Manu Karki and her husband were on a trip to Taiwan for four days, in 2018. Her brother’s friends in the country, Susu and Apollo, guided the couple during the visit.
“Both of them were leading eco-friendly lifestyles. They didn’t use anything made of plastics, which I thought would be impossible in the modern age,” Karki remembers, “I noticed that even while going to a restaurant or cafe, they were carrying tiffin boxes and mugs with them. These two people, vegan, were carrying eco-friendly bags.”
As Karki narrates, she was so impressed and inspired by their zero-waste lifestyle that she realised what difference even a single individual’s efforts can make for the environment. She says, “Their lifestyle inspired me to follow an eco-friendly lifestyle.”
After coming back to Nepal, she tried to adapt to a plastic-free lifestyle. In the process, she says that she found that such products were not easily available. Nonetheless, Karki opened an Instagram page in order to share her “eco-friendly journey”, thinking it might inspire people as she was inspired by Susu and Apollo.”
Gradually, Karki was more fascinated by the idea and tried to implement some of them. “I first ordered a bamboo toothbrush. I waited for about one month to get it delivered and when I had it in my hand, it was wrapped in plastic bubble wrap, which disappointed me a lot.”
Manu Karki, founder of Eco Sathi Nepal. Photo: Eco Sathi Nepal
Months later, this incident triggered an idea to start her own company to sell eco-friendly products. Eco Sathi Nepal, a startup registered on August 8, 2019, with the main motto of advocating an eco-friendly lifestyle, making more and more Nepali people aware of this, is the result.
Focus on eco-friendliness
Many products people use in their daily life are made of plastics. As an alternative to those daily essentials, Eco Sathi Nepal offers toothbrushes, hairbrushes, combs, water bottles, bags, menstrual cups, cutlery, and many more made of decomposable elements.
Karki, 30, a dentist by profession, shares how she started her journey as an entrepreneur, “I brought about 1,000 bamboo brushes from Vietnam, investing Rs 50,000 in the beginning. I started Eco Sathi Nepal with toothbrushes as it is the first daily essential we all use after we wake up and also, I have been practising dentistry since 2013. I have a good understanding of toothbrushes compared to any other products.”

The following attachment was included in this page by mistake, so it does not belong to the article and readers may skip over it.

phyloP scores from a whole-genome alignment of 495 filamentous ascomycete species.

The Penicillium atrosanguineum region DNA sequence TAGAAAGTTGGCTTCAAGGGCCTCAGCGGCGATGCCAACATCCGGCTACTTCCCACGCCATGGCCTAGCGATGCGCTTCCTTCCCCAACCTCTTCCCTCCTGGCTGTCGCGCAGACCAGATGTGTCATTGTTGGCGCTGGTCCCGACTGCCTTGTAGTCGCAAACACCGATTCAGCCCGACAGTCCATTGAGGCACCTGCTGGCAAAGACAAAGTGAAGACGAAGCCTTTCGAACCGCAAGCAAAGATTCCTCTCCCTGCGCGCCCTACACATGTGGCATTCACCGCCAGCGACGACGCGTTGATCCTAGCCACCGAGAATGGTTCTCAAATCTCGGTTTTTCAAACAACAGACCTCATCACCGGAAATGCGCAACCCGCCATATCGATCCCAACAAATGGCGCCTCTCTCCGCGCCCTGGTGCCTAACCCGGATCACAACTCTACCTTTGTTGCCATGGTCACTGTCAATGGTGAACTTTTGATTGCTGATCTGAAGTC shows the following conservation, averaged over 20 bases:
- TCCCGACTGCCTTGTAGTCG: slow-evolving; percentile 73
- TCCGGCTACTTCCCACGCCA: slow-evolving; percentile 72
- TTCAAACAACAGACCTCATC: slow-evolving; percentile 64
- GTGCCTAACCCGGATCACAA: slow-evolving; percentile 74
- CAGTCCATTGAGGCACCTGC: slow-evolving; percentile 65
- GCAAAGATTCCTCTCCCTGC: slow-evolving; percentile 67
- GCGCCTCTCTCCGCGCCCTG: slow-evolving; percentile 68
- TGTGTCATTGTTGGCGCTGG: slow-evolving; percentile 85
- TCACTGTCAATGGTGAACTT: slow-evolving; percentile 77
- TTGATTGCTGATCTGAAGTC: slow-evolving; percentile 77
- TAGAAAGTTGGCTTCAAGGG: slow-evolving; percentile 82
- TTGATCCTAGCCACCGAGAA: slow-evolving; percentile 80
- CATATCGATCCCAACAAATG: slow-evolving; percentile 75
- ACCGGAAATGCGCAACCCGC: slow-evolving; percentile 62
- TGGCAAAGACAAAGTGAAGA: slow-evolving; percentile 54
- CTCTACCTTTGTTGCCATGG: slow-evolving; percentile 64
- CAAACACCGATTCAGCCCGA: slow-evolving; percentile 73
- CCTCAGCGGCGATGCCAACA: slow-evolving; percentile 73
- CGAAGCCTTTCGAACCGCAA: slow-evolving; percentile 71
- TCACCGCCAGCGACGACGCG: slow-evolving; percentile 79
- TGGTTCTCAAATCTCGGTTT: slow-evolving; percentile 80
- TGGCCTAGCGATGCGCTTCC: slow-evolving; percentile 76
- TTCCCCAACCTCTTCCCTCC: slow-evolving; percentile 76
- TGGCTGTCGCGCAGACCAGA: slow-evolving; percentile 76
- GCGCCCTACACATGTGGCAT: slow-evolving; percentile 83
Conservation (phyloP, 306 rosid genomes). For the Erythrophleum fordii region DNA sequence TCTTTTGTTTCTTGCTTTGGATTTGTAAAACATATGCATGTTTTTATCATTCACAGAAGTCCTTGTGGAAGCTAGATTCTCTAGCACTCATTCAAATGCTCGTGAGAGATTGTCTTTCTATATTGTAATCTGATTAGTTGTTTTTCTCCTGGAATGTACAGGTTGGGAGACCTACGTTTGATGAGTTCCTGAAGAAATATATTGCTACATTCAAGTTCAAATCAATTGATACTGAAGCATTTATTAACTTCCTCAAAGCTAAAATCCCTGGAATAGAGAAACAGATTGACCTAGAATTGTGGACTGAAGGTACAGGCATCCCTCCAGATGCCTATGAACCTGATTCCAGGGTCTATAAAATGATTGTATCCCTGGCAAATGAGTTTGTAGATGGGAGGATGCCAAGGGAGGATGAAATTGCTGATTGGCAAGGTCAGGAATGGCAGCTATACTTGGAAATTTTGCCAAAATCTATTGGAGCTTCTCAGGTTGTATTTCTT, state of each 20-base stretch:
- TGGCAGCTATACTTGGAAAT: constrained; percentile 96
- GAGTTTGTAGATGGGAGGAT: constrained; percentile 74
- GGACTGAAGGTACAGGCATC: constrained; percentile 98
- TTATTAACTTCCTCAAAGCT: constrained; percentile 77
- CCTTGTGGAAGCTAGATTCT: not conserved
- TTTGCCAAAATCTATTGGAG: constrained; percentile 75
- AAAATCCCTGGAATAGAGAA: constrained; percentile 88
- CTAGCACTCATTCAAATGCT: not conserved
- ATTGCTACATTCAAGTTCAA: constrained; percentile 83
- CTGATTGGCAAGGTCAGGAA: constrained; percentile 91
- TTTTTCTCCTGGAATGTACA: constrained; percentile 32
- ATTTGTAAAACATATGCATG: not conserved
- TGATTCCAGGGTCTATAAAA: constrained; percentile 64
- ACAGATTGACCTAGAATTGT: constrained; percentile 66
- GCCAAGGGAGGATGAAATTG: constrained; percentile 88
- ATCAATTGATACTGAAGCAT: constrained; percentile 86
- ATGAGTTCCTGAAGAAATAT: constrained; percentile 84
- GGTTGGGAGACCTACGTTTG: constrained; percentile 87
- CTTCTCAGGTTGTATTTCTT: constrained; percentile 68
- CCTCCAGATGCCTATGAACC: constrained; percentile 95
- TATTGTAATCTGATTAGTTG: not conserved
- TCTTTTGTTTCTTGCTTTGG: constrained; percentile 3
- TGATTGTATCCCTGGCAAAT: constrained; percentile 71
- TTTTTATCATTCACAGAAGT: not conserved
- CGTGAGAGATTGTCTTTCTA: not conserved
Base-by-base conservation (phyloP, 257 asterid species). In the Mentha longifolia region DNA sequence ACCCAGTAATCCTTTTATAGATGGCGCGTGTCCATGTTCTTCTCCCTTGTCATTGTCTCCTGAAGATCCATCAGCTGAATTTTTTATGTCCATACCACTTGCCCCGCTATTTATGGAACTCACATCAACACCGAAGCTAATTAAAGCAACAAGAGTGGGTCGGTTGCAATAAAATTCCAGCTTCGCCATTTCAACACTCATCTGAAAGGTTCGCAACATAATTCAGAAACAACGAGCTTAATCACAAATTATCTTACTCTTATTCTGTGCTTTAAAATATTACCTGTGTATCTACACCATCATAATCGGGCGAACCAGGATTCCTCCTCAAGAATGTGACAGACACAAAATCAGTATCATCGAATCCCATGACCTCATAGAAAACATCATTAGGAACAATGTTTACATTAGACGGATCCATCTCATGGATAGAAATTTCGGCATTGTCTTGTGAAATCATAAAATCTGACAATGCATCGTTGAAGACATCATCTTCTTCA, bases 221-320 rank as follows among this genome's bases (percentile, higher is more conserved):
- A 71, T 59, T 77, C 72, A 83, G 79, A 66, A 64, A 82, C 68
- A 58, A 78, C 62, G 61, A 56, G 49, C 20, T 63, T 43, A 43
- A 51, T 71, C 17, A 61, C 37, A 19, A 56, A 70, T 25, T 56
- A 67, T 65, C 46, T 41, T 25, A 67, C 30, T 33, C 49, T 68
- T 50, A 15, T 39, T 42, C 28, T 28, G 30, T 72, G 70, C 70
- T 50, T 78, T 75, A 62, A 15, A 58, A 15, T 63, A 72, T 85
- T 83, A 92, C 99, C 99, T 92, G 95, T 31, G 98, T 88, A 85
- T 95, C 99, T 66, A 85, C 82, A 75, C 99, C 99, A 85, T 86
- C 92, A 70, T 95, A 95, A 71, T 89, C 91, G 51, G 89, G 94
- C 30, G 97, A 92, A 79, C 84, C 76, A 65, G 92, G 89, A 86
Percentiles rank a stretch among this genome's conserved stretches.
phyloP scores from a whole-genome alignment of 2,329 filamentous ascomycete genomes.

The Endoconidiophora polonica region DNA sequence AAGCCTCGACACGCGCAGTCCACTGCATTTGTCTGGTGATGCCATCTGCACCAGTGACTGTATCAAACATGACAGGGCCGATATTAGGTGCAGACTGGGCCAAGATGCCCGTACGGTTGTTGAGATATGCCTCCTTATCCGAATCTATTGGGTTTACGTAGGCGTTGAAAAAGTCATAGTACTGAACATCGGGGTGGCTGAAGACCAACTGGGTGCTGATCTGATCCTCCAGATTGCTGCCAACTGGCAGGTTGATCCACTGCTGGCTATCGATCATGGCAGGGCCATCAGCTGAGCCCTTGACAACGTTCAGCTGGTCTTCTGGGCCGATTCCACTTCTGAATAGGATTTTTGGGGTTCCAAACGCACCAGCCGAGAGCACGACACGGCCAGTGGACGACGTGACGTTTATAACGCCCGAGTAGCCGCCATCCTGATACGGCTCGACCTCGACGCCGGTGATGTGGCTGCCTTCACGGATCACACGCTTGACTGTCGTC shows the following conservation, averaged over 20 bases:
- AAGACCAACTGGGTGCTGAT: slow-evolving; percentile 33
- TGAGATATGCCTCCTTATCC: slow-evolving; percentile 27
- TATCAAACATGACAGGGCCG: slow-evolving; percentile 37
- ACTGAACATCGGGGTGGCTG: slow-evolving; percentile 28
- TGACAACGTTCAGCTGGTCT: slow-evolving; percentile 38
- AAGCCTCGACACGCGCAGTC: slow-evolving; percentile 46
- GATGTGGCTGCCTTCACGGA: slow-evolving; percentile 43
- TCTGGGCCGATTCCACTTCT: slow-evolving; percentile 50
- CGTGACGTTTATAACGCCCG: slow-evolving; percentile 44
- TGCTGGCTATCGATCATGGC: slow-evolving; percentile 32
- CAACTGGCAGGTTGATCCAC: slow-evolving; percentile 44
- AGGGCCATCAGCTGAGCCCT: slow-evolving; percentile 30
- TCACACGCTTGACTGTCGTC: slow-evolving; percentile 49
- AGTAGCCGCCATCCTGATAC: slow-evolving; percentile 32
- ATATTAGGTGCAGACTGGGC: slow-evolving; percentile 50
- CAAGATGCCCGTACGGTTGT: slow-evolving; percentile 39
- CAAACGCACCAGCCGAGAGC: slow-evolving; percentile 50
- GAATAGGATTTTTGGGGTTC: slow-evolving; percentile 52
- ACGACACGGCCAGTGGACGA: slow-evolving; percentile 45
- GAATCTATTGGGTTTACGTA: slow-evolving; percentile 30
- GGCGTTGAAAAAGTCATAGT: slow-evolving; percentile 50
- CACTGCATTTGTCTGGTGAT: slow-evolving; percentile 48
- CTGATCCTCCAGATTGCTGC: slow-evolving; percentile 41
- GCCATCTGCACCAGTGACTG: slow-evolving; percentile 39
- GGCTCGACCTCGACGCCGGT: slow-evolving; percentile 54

Surprisingly, all the toothbrushes were sold out within two months. It motivated her to continue the import and sale. In the meantime, her company purchased eco-friendly products made in Nepal also and sold them.
“We import eco-friendly products specially made from bamboos such as a hairbrush, toothbrush, recyclable cutlery from countries like India and China,” she explains, “Further, we also sell products made in Nepal such as an all-in-one bag that has about seven compartments, allo soap saver, make-up remover cotton pads, and soap dish.”
Products of Eco Sathi Nepal. Photo: Eco Sathi Nepal
The price of Eco Sathi Nepal products ranges from Rs 150 to Rs 1,550. As per Karki, the company’s products have reached many places both inside and outside Nepal such as the UK, and the USA.
Karki explains she earned and is still earning a good customer base in the country. “We don’t believe in over-consumption. You buy something only when you need it. We post the products’ photos on our social media pages along with descriptions of their significance. Word of mouth has also helped our customer base grow.”
Similarly, regarding the consciousness of the eco-friendly lifestyle, Karki believes it is not a difficult task as older generations were already practising an eco-friendly lifestyle in the country. However, after plastic products came to use, they began using them due to convenience. “But, I also feel that youth are very conscious of eco-friendly lifestyles as this topic is much talked about,” she adds.
However, Karki recalls she has passed many hurdles since launching the business. Many of them are still challenging her. “I had a hard time managing my duty as a dentist and the owner of this company when I started off. But, I didn’t give up, visualising the changes one can make to environmental sustainability.”
Products of Eco Sathi Nepal. Photo: Eco Sathi Nepal
To overcome that, she gave her morning and evening times to the company. “But, when this didn’t work, then I started doing part-time dentistry and side by side managing this company.” Further, she also hired five part-time staff members who are looking after accounts, technical parts, packaging, and whole management.
Another challenge that Eco Sathi is dealing with is that some of the imported products are a bit expensive as one has to pay high taxes even for eco-friendly products. It is quite challenging to make people understand why it costs a bit more, informs Karki.
“As I am not from a business and management background and I know nothing about record-keeping and managing accounts. It was a huge challenge,” she adds.
Furthermore, she says the challenge with the Nepali products is about difficulties in getting raw materials as some of them need to be imported. Due to that, it is hard to maintain the consistency of the products.
“To cope with this problem, what we did is to bring better products than those in the past,” shares Karki.
Coping with every challenge coming on the way, Eco Sathi Nepal is now in a very good status, Karki claims.
With that, Karki is now planning to go into production and aim at reaching out to more and more people and making them aware of the significance of the eco-friendly lifestyle. Along with that, “We look forward to increasing the access of Nepali people to the easy availability of eco-friendly products.”